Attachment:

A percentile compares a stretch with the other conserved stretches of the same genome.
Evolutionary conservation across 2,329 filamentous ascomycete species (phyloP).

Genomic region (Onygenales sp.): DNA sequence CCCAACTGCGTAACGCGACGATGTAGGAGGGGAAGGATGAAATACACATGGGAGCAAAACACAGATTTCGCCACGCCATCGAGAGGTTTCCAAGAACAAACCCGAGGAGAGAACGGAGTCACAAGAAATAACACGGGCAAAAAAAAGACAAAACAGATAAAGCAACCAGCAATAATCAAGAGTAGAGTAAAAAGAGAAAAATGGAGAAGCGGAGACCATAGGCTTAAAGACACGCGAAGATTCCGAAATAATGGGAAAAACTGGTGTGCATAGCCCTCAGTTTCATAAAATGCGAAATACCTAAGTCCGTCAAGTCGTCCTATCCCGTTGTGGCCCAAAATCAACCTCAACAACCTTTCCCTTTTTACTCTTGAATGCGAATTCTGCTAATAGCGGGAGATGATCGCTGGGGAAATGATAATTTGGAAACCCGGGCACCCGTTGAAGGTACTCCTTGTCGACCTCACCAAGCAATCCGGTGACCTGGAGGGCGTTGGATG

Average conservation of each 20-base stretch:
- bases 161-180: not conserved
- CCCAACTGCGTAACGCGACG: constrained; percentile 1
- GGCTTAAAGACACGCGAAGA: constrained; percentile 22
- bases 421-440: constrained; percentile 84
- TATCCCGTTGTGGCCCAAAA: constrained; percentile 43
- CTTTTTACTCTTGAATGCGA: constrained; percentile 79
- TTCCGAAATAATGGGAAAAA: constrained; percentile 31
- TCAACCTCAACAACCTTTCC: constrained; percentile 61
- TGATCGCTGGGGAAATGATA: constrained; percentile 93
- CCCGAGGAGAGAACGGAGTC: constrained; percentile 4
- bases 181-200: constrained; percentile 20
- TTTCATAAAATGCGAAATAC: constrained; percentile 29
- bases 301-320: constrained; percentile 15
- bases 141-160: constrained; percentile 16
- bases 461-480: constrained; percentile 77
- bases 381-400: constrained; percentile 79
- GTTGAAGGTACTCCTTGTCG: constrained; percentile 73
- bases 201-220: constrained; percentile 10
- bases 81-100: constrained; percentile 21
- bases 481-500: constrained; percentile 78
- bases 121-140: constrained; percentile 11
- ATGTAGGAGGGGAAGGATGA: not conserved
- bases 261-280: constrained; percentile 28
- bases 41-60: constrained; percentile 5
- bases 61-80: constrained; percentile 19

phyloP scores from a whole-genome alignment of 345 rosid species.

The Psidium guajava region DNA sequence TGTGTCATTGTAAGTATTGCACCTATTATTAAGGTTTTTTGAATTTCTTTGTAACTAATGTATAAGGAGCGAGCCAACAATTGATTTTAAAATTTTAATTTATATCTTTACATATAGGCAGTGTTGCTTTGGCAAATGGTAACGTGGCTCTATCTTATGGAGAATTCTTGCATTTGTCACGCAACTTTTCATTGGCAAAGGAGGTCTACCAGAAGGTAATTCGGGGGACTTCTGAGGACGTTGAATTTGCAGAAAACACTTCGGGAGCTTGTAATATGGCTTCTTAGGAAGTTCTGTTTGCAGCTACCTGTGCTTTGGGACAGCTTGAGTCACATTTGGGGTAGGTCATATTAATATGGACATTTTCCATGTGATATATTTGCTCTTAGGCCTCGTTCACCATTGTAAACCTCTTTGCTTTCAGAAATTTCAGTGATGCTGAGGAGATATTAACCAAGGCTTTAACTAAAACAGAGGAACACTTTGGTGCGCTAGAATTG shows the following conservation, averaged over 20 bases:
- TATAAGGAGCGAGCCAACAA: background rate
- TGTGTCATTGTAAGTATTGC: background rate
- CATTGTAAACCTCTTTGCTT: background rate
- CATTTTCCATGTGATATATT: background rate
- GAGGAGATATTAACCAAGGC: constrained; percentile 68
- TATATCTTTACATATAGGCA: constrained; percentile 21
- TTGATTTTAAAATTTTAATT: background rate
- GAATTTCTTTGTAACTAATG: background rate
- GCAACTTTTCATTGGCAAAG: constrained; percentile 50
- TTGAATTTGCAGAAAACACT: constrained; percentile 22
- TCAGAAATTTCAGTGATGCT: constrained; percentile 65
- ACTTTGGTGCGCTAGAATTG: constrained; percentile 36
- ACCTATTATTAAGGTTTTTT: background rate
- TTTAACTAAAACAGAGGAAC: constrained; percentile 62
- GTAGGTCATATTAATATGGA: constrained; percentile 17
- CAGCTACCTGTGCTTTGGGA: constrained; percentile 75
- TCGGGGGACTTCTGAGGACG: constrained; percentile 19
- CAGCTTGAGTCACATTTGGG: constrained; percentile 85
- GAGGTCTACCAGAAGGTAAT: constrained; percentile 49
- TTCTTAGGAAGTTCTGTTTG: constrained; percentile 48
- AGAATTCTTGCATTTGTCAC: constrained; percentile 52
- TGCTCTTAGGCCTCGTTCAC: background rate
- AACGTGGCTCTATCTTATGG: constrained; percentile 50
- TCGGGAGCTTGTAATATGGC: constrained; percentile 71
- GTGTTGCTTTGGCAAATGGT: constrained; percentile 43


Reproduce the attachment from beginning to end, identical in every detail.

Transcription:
A percentile compares a stretch with the other conserved stretches of the same genome.
Evolutionary conservation across 2,329 filamentous ascomycete species (phyloP).

Genomic region (Onygenales sp.): DNA sequence CCCAACTGCGTAACGCGACGATGTAGGAGGGGAAGGATGAAATACACATGGGAGCAAAACACAGATTTCGCCACGCCATCGAGAGGTTTCCAAGAACAAACCCGAGGAGAGAACGGAGTCACAAGAAATAACACGGGCAAAAAAAAGACAAAACAGATAAAGCAACCAGCAATAATCAAGAGTAGAGTAAAAAGAGAAAAATGGAGAAGCGGAGACCATAGGCTTAAAGACACGCGAAGATTCCGAAATAATGGGAAAAACTGGTGTGCATAGCCCTCAGTTTCATAAAATGCGAAATACCTAAGTCCGTCAAGTCGTCCTATCCCGTTGTGGCCCAAAATCAACCTCAACAACCTTTCCCTTTTTACTCTTGAATGCGAATTCTGCTAATAGCGGGAGATGATCGCTGGGGAAATGATAATTTGGAAACCCGGGCACCCGTTGAAGGTACTCCTTGTCGACCTCACCAAGCAATCCGGTGACCTGGAGGGCGTTGGATG

Average conservation of each 20-base stretch:
- bases 161-180: not conserved
- CCCAACTGCGTAACGCGACG: constrained; percentile 1
- GGCTTAAAGACACGCGAAGA: constrained; percentile 22
- bases 421-440: constrained; percentile 84
- TATCCCGTTGTGGCCCAAAA: constrained; percentile 43
- CTTTTTACTCTTGAATGCGA: constrained; percentile 79
- TTCCGAAATAATGGGAAAAA: constrained; percentile 31
- TCAACCTCAACAACCTTTCC: constrained; percentile 61
- TGATCGCTGGGGAAATGATA: constrained; percentile 93
- CCCGAGGAGAGAACGGAGTC: constrained; percentile 4
- bases 181-200: constrained; percentile 20
- TTTCATAAAATGCGAAATAC: constrained; percentile 29
- bases 301-320: constrained; percentile 15
- bases 141-160: constrained; percentile 16
- bases 461-480: constrained; percentile 77
- bases 381-400: constrained; percentile 79
- GTTGAAGGTACTCCTTGTCG: constrained; percentile 73
- bases 201-220: constrained; percentile 10
- bases 81-100: constrained; percentile 21
- bases 481-500: constrained; percentile 78
- bases 121-140: constrained; percentile 11
- ATGTAGGAGGGGAAGGATGA: not conserved
- bases 261-280: constrained; percentile 28
- bases 41-60: constrained; percentile 5
- bases 61-80: constrained; percentile 19

phyloP scores from a whole-genome alignment of 345 rosid species.

The Psidium guajava region DNA sequence TGTGTCATTGTAAGTATTGCACCTATTATTAAGGTTTTTTGAATTTCTTTGTAACTAATGTATAAGGAGCGAGCCAACAATTGATTTTAAAATTTTAATTTATATCTTTACATATAGGCAGTGTTGCTTTGGCAAATGGTAACGTGGCTCTATCTTATGGAGAATTCTTGCATTTGTCACGCAACTTTTCATTGGCAAAGGAGGTCTACCAGAAGGTAATTCGGGGGACTTCTGAGGACGTTGAATTTGCAGAAAACACTTCGGGAGCTTGTAATATGGCTTCTTAGGAAGTTCTGTTTGCAGCTACCTGTGCTTTGGGACAGCTTGAGTCACATTTGGGGTAGGTCATATTAATATGGACATTTTCCATGTGATATATTTGCTCTTAGGCCTCGTTCACCATTGTAAACCTCTTTGCTTTCAGAAATTTCAGTGATGCTGAGGAGATATTAACCAAGGCTTTAACTAAAACAGAGGAACACTTTGGTGCGCTAGAATTG shows the following conservation, averaged over 20 bases:
- TATAAGGAGCGAGCCAACAA: background rate
- TGTGTCATTGTAAGTATTGC: background rate
- CATTGTAAACCTCTTTGCTT: background rate
- CATTTTCCATGTGATATATT: background rate
- GAGGAGATATTAACCAAGGC: constrained; percentile 68
- TATATCTTTACATATAGGCA: constrained; percentile 21
- TTGATTTTAAAATTTTAATT: background rate
- GAATTTCTTTGTAACTAATG: background rate
- GCAACTTTTCATTGGCAAAG: constrained; percentile 50
- TTGAATTTGCAGAAAACACT: constrained; percentile 22
- TCAGAAATTTCAGTGATGCT: constrained; percentile 65
- ACTTTGGTGCGCTAGAATTG: constrained; percentile 36
- ACCTATTATTAAGGTTTTTT: background rate
- TTTAACTAAAACAGAGGAAC: constrained; percentile 62
- GTAGGTCATATTAATATGGA: constrained; percentile 17
- CAGCTACCTGTGCTTTGGGA: constrained; percentile 75
- TCGGGGGACTTCTGAGGACG: constrained; percentile 19
- CAGCTTGAGTCACATTTGGG: constrained; percentile 85
- GAGGTCTACCAGAAGGTAAT: constrained; percentile 49
- TTCTTAGGAAGTTCTGTTTG: constrained; percentile 48
- AGAATTCTTGCATTTGTCAC: constrained; percentile 52
- TGCTCTTAGGCCTCGTTCAC: background rate
- AACGTGGCTCTATCTTATGG: constrained; percentile 50
- TCGGGAGCTTGTAATATGGC: constrained; percentile 71
- GTGTTGCTTTGGCAAATGGT: constrained; percentile 43